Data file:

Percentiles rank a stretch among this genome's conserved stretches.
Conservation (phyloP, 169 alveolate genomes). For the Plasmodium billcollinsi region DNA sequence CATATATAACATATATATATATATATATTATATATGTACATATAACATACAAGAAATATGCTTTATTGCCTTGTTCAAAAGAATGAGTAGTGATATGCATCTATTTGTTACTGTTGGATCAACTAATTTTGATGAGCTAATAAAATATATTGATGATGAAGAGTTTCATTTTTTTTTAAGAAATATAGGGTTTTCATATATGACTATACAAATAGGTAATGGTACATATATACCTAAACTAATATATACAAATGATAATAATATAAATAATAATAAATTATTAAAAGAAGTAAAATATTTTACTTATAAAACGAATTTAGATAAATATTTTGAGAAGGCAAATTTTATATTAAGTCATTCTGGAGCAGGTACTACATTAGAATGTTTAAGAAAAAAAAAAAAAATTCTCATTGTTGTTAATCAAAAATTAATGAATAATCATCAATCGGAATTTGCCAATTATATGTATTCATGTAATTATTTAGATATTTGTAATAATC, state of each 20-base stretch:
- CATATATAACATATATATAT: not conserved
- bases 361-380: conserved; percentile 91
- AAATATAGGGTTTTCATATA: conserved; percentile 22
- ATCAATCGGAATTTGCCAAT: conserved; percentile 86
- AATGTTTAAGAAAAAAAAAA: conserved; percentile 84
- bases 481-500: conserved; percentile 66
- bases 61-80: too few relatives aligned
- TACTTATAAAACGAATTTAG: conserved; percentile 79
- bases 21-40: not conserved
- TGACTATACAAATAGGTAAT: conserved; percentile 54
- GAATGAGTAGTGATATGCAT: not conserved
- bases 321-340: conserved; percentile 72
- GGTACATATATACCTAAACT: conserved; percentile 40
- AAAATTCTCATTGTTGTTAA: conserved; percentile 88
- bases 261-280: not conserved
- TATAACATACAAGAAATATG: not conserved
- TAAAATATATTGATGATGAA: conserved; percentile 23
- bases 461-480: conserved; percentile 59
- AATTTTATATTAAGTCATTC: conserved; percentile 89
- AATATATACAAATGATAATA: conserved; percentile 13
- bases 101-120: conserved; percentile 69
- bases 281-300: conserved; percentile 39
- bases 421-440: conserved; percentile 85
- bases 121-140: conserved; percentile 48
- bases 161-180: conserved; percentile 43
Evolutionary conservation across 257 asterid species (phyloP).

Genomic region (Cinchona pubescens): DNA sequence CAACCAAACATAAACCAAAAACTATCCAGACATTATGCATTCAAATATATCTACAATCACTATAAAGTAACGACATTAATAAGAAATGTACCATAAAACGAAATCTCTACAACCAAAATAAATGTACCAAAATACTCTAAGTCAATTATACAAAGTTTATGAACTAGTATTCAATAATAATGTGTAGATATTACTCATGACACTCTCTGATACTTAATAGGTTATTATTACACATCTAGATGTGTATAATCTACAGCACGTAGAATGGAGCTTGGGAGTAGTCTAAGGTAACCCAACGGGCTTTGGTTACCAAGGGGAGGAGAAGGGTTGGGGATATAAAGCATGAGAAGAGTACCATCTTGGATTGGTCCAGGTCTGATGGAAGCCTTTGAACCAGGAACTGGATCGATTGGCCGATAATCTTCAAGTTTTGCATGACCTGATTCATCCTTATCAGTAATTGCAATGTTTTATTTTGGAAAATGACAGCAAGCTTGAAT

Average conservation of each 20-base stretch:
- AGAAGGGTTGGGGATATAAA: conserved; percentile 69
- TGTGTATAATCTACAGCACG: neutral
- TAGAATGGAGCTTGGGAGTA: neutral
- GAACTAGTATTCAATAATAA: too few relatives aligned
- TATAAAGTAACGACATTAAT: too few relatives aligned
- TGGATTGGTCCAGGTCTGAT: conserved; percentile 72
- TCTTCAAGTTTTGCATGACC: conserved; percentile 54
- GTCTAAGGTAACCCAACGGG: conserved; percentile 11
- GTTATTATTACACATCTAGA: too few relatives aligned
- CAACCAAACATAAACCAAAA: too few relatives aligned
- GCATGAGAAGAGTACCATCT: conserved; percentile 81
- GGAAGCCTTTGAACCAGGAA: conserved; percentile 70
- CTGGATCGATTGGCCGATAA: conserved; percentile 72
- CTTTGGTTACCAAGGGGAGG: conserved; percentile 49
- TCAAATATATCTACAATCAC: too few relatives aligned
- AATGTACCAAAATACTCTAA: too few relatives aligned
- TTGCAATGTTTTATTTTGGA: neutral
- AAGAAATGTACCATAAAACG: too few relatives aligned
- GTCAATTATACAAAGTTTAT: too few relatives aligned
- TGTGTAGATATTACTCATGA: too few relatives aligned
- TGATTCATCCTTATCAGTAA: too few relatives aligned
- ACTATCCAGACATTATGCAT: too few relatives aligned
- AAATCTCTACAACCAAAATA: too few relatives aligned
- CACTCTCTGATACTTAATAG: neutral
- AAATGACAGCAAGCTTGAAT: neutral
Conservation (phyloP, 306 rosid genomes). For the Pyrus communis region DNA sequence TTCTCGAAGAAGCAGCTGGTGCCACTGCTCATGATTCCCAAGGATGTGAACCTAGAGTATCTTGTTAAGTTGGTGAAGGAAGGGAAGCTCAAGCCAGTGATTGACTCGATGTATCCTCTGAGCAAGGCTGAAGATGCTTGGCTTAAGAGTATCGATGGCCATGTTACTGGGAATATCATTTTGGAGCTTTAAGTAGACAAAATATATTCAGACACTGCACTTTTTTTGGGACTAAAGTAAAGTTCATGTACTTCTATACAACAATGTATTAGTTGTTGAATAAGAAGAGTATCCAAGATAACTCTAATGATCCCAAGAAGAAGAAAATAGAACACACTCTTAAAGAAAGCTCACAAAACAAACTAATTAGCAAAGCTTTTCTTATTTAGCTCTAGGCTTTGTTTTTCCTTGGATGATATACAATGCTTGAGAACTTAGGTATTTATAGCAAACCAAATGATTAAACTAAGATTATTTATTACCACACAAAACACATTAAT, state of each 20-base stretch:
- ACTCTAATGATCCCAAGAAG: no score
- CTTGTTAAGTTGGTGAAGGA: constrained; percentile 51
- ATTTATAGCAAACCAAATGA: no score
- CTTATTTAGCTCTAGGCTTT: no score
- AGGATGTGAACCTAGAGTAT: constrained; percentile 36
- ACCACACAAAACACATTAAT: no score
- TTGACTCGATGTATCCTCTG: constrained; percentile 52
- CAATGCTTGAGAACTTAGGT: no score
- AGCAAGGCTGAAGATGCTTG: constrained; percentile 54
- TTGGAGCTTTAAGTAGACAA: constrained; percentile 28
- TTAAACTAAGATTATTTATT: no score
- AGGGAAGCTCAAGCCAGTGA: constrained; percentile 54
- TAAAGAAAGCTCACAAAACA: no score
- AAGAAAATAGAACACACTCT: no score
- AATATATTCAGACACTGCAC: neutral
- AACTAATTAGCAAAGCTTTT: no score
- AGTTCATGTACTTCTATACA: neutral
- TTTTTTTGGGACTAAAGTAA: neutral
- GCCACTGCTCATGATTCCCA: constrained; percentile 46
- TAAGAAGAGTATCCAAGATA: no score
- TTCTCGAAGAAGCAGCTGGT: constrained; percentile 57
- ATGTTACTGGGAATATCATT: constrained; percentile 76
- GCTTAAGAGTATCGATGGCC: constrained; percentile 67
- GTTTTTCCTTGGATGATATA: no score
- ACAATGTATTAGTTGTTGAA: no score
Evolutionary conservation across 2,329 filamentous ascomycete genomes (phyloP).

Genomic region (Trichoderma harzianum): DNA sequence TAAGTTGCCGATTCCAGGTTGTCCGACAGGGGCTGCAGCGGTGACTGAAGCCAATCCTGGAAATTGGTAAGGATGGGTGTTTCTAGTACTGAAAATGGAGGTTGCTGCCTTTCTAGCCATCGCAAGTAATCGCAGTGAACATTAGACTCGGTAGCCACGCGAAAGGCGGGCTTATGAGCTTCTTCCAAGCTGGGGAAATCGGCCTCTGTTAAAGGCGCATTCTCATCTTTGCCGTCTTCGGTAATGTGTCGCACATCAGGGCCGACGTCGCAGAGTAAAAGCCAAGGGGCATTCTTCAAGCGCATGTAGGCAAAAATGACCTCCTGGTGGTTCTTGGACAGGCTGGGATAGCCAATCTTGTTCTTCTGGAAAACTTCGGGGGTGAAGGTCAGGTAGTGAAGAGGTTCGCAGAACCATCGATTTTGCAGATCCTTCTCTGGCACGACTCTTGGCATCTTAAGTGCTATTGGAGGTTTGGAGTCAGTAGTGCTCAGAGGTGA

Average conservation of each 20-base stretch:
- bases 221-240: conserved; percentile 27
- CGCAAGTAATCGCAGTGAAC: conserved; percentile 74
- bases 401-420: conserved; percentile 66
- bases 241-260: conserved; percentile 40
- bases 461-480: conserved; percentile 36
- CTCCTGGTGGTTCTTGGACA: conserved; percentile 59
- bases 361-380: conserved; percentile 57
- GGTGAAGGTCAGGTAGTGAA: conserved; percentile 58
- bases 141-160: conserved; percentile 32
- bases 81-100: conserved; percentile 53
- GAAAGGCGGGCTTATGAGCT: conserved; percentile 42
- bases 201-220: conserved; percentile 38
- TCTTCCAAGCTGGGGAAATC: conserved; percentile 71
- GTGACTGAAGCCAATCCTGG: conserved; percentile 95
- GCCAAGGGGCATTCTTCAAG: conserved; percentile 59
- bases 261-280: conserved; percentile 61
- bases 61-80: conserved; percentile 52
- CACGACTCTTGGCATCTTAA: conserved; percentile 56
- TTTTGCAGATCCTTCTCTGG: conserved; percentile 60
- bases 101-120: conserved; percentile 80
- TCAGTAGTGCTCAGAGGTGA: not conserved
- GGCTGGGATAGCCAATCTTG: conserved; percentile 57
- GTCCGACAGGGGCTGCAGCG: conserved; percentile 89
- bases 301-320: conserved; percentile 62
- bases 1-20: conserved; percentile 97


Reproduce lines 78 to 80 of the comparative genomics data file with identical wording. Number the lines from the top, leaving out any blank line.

- ATGTTACTGGGAATATCATT: constrained; percentile 76
- GCTTAAGAGTATCGATGGCC: constrained; percentile 67
- GTTTTTCCTTGGATGATATA: no score